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Our Moon

Earth's companion is so large and fascinating that geologists count the Moon as one of the solar system's "terrestrial planets." In fact, it was probably born from Earth, after a Mars-sized body collided with the proto-Earth, in a collision so violent that the Moon that coalesced from the leftover fragments was entirely (or almost entirely) molten. We can tell this story of Earth and the Moon's creation thanks to our analysis of the rocks returned to Earth by the Apollo astronauts, Luna landers, and chance discoveries of lunar meteorites. New laboratory techniques yield new discoveries every year even though no samples have been collected from the surface of the Moon since 1972.

In the years since the end of the space race between the United States and Russia, many other nations have sent robotic spacecraft to orbit the Moon as a first step in their planetary exploration: Japan, the European Space Agency, India, and China. Likewise, many people see a staging station on the Moon as a necessary first stepping stone toward sending humans on missions to asteroids or Mars. Thanks to the combined data from lunar orbiters from all nations we know that there is water stored in lunar soil and that there are permanently sunlit peaks at the lunar poles, providing for two basic needs of human settlements: water and power. We can go back to the Moon; but who will make the effort?

Recent Blog Articles About the Moon

Pretty Picture: Eagle's Landing

Posted by Emily Lakdawalla on 2012/09/13 03:59 CDT

Amateur image processor Tom Dahl's spectacularly high-resolution version of Buzz Aldrin's panoramic view of the Apollo 11 landing site.

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Pretty picture: An unexplained chain of elliptical craters on the Moon

Posted by Emily Lakdawalla on 2010/04/02 02:41 CDT

Pretty picture: An unexplained chain of elliptical craters on the Moon

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Pretty picture: a moon transit

Posted by Emily Lakdawalla on 2013/02/21 05:52 CST | 5 comments

A reader comment inspired me to dig up an oldie but a goodie: a sequence of photos of the Moon transiting Earth, seen from a very long way away,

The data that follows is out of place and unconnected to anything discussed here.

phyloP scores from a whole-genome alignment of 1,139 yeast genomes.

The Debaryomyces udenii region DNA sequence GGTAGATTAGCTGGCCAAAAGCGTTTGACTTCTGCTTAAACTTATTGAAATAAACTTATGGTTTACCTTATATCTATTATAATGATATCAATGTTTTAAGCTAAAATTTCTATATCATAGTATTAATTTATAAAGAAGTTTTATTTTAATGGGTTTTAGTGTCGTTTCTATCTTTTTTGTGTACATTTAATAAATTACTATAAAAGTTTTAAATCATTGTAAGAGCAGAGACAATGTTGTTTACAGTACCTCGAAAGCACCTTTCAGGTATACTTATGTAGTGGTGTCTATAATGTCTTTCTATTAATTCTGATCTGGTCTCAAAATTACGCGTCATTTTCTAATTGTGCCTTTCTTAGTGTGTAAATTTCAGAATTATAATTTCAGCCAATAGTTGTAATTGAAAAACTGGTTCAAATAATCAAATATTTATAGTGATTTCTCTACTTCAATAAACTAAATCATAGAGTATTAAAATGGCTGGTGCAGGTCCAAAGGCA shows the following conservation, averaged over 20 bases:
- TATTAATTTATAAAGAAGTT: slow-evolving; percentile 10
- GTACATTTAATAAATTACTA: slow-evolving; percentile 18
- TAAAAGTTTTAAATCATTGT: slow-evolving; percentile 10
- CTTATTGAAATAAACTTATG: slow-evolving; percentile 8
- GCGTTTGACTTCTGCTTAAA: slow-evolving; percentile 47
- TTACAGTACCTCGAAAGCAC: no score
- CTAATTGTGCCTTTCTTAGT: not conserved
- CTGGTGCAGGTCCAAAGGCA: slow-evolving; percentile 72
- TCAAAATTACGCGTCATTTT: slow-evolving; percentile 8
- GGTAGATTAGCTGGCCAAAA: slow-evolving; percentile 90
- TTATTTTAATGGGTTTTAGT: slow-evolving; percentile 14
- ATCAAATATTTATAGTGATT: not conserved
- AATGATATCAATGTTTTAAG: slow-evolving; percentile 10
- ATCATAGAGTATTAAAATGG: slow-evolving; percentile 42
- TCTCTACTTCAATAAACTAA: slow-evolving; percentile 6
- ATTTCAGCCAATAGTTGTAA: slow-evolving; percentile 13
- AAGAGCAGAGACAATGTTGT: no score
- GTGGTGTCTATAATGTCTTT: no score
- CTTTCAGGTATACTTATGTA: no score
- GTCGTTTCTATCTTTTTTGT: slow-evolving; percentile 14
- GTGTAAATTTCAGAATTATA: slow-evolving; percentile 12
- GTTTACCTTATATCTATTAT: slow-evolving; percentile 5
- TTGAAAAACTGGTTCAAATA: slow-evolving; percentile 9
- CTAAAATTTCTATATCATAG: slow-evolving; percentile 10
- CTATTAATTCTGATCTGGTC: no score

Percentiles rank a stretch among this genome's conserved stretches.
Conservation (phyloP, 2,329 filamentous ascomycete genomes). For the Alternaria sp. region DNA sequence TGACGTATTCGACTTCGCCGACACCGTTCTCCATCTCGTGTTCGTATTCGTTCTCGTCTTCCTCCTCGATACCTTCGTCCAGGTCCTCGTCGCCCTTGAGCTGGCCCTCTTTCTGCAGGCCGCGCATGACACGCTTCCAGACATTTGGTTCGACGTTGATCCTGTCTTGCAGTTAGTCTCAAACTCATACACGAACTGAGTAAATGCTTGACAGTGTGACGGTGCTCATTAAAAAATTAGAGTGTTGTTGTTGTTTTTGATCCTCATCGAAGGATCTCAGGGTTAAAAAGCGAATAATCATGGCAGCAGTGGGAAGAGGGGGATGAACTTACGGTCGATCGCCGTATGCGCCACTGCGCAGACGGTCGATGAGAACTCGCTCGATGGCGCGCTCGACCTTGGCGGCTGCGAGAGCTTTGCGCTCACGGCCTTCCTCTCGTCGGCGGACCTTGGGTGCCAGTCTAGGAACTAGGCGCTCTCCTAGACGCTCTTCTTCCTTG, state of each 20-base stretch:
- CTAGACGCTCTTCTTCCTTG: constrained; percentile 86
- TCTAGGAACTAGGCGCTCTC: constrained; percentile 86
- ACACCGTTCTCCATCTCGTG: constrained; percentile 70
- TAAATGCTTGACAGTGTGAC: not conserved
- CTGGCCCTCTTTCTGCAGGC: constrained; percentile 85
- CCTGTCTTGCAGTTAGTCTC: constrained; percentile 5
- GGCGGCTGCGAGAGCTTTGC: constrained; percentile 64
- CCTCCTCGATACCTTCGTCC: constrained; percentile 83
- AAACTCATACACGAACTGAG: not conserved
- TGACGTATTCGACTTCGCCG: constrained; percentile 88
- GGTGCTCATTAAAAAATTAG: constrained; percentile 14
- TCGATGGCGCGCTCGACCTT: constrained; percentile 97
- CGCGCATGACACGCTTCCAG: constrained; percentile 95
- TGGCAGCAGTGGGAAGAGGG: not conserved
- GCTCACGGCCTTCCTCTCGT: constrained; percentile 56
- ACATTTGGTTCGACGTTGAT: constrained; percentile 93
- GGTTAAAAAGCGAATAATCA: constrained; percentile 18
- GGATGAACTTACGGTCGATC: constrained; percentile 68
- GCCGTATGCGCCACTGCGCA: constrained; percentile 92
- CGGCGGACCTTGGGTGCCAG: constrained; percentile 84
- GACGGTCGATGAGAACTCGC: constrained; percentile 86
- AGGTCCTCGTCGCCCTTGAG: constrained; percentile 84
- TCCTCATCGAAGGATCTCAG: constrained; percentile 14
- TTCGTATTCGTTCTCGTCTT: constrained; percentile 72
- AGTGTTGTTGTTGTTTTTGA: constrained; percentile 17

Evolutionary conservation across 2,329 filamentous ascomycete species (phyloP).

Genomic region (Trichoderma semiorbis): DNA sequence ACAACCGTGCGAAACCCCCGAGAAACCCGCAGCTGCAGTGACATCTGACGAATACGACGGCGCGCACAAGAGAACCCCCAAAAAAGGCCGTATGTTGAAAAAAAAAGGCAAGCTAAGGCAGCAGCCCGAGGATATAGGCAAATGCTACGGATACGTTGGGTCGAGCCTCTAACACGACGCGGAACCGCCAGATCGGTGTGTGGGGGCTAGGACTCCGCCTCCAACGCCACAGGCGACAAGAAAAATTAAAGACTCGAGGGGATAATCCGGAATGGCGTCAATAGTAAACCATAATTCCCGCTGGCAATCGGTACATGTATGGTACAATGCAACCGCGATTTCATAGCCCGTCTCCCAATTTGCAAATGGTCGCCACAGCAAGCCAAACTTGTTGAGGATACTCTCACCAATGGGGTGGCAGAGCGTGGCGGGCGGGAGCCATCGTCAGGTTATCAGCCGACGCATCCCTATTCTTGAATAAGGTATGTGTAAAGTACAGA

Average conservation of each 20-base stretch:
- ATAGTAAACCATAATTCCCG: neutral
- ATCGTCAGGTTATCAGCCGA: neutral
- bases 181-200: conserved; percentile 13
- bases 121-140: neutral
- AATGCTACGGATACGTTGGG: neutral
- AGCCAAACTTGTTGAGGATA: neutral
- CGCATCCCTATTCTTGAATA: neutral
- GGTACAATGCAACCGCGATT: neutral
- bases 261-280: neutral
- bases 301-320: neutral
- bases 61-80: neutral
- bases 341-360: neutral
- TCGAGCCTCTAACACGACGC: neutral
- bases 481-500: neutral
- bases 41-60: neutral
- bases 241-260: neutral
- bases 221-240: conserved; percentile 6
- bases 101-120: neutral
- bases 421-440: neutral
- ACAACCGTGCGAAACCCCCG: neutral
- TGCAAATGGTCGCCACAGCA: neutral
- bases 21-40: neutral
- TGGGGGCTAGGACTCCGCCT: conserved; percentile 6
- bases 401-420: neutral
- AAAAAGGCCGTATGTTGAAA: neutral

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Postcards from Clementine

Posted by Bill Dunford on 2013/02/25 12:44 CST | 4 comments

Nineteen years ago this month, the Clementine mission sent some amazing views from the moon.

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PlanetVac: Sucking Up Planetary Regolith

Posted by Bruce Betts on 2012/10/30 02:27 CDT | 3 comments

Learn about the Planetary Society’s newest project: PlanetVac, with Honeybee Robotics, aims to prototype and test in a huge vacuum chamber a new way to sample planetary surfaces that could be used for sample return or for in situ instruments.

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Planetary Society Weekly Hangout, Thu Jan 31 1200PT/2000UT: Sarah Noble on lunar science and working for NASA HQ

Posted by Emily Lakdawalla on 2013/01/31 02:00 CST

We welcomed Sarah Noble to our weekly Google+ Hangout. Sarah is a lunar geologist and a civil servant working in the Research & Analysis program at NASA Headquarters, and has recently been named Program Scientist for the LADEE lunar mission.

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Planetary Radio: Don't Step in That Puddle!

Posted by Mat Kaplan on 2013/07/01 06:18 CDT

The Planetary Science Institute's Amanda Hendrix is the guest for our July 1 episode. She finds water in the least likely places, including Luna.

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One Day in the Solar System

Posted by Bill Dunford on 2013/04/08 09:12 CDT | 4 comments

Dispatches from five different worlds--all sent by robotic spacecraft on the same day.

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New views of Lunokhod 1 and Luna 17 from Lunar Reconnaissance Orbiter

Posted by Emily Lakdawalla on 2012/03/14 08:47 CDT

It is always thrilling to see relics of human exploration out there on other worlds. Today, the Lunar Reconnaissance Orbiter Camera team posted some new photos of two defunct spacecraft: the Luna 17 lander and the Lunokhod 1 rover. I've posted images of the two craft before, but the ones released today are much better.

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New version of panoramic view from Chang'e 3

Posted by Emily Lakdawalla on 2014/01/21 05:02 CST

A higher-resolution version of the Chang'e 3 lander's panoramic view of the lunar surface has appeared on the Web, and artist Don Davis has cleaned it of artifacts to make a beautiful, seamless view. In other news, the mission has been reorganized to accommodate a possibly year-long adventure on the lunar surface.

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